A Response to “Dear #sachat”

Tim St. John had an interesting post this morning. The part that’s getting a lot of shares on Twitter is:

“Our students and our academic colleagues do not care about your favorite icebreaker. They don’t care about what you think “professionalism” means. They care that you show up to work, do your job, and do your damn best for your students and your campus community.”

That is a great comment. But it then goes on to say

“When articles comment on the inflation of administration – they are talking about us! Yet, we are too busy talking about other things to notice. “

Um… actually I do. See here. or Here. Or honestly any article I post.  I rarely talk solely about student affairs, because student affairs doesn’t exist in a vacuum.

We are all here to educate students. The faculty, the student affairs staff, the admissions assistants, even the maintenance staff are there to ensure students get educated. All of us are important.

So yes, I’m already on your side about this Tim.

And I’m going to give some suggestions.

Listening:

I know that a lot of us love to listen to podcasts. And there are a lot of great podcasts about student affairs (student affairs spectacular is a great one). But I’m going to suggest that Student Affairs professionals are doing themselves a disservice if they don’t listen to more general education podcasts. So I’m going to recommend Radio Higher Ed. It’s a podcast about higher education issues and policies and is a great way of keeping up with what’s happening at the governmental and policy maker level as well as major issues in university governance and leadership.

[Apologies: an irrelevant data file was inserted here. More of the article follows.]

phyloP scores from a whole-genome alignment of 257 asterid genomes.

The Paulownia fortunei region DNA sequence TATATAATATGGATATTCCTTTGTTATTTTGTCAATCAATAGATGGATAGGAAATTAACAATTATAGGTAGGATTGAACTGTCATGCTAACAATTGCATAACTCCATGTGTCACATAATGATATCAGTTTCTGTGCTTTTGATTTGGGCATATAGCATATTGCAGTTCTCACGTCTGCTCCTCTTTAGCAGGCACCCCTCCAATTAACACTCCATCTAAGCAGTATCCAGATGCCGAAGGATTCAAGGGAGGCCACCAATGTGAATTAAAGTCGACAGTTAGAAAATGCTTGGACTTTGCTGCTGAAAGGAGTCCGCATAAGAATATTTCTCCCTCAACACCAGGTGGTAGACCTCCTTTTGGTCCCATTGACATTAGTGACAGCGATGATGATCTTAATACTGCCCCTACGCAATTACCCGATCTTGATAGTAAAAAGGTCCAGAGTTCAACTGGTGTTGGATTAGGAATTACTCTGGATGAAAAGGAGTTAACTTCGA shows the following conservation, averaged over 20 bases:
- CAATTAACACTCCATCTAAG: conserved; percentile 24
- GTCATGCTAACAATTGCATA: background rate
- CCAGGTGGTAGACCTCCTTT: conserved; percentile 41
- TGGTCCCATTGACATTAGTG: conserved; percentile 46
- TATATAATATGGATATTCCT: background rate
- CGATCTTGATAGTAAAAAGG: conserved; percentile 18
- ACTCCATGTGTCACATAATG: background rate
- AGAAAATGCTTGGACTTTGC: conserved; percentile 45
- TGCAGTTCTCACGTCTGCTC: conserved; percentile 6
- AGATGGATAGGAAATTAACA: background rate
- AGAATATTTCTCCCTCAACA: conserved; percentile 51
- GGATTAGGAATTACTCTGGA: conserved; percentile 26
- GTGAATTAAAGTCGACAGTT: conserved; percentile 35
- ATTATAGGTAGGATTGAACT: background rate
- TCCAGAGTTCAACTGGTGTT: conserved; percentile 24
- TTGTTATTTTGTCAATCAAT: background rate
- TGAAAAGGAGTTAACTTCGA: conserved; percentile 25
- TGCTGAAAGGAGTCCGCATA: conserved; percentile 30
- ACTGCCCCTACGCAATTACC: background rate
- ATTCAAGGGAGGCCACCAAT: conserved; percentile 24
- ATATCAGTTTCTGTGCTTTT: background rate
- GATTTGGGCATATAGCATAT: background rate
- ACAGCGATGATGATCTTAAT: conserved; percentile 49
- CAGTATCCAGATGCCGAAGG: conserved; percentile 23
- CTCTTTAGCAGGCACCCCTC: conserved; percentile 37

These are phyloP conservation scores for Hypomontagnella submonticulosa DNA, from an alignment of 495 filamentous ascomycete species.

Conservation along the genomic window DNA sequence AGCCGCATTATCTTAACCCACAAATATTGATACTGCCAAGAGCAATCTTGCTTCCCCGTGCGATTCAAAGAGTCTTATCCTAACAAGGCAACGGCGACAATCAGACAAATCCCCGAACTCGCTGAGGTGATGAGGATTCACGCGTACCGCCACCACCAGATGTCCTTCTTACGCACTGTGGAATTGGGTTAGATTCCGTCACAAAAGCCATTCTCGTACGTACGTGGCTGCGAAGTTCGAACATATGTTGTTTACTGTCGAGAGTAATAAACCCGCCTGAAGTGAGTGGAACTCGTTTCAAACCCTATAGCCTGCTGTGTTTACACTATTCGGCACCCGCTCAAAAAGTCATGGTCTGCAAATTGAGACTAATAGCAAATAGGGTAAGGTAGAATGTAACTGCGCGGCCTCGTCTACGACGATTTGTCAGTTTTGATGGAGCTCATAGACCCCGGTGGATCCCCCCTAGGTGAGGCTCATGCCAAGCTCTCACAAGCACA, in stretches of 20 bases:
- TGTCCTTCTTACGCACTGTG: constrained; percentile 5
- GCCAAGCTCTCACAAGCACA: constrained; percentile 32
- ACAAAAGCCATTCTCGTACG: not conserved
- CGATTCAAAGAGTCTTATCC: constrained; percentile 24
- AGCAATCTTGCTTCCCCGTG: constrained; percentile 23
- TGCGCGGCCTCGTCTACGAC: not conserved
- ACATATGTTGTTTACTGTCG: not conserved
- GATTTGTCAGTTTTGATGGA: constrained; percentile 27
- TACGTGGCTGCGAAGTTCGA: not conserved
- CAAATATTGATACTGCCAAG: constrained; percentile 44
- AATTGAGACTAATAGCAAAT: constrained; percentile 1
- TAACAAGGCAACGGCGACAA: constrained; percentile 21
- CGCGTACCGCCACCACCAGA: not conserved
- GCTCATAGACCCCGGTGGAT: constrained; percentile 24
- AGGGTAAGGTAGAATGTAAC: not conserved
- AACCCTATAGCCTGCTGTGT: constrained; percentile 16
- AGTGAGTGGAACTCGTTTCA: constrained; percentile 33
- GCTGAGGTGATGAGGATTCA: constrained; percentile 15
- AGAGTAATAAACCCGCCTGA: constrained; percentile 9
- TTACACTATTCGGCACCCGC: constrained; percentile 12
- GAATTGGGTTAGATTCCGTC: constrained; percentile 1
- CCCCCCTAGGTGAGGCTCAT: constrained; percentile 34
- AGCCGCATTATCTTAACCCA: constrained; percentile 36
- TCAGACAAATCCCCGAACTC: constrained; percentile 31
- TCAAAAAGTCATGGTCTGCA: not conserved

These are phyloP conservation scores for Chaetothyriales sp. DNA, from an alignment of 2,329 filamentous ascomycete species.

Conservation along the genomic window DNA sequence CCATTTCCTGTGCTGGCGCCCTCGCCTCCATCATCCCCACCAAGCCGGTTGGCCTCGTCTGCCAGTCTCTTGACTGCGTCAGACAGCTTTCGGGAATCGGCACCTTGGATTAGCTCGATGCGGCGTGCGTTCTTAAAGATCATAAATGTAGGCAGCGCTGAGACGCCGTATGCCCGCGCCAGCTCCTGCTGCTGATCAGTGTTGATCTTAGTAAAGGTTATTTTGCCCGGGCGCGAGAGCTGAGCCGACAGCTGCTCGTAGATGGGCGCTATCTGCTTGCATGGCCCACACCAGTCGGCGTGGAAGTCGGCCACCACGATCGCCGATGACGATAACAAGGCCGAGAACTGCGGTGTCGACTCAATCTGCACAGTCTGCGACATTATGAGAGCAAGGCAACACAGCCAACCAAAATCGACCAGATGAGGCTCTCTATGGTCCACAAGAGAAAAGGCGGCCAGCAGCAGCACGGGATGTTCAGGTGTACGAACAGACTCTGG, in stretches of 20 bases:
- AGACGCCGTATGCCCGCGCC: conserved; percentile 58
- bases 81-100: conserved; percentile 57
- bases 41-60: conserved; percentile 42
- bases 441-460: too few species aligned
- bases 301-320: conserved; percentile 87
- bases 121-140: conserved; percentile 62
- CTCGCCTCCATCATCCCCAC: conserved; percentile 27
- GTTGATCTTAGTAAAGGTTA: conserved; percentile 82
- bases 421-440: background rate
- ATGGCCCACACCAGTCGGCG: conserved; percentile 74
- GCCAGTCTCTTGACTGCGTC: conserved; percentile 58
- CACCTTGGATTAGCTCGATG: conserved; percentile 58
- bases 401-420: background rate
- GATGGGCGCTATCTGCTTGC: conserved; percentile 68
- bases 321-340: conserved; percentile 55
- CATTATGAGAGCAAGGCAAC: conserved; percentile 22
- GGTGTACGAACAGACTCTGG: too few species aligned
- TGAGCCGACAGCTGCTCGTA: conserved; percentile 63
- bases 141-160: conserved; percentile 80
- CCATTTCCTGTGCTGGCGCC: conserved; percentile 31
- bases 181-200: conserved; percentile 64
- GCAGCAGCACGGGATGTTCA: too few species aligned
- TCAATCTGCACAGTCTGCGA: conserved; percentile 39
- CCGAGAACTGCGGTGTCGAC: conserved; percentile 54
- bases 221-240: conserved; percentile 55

Why do Student Affairs practitioners need to know that? Because anything that is discussed at the governance or policy level will eventually impact our work directly.

Twitter:

Ok, this one is very Canadian specific but @AlexUsherHESA gives a very unique take on higher education policy. Even when I don’t agree with him he’s made me think about higher ed issues in the news in a new way. If that doesn’t work for you find someone who talks about higher education issues in a way that you don’t. Remember twitter won’t present you with differing views unless you seek them out. Don’t let your twitter feed become an echo chamber.

Reading:

I’m sure that most SA pros are already reading this but on Inside Higher Ed make sure you read outside your area. What are the new thoughts on MOOCs, or adjuncts, or debates on where funding needs to go at a university?

Hopefully those three thoughts will help you see yourself not as just a Student Affairs Professional but as an Educator working in collaboration with other Educators.

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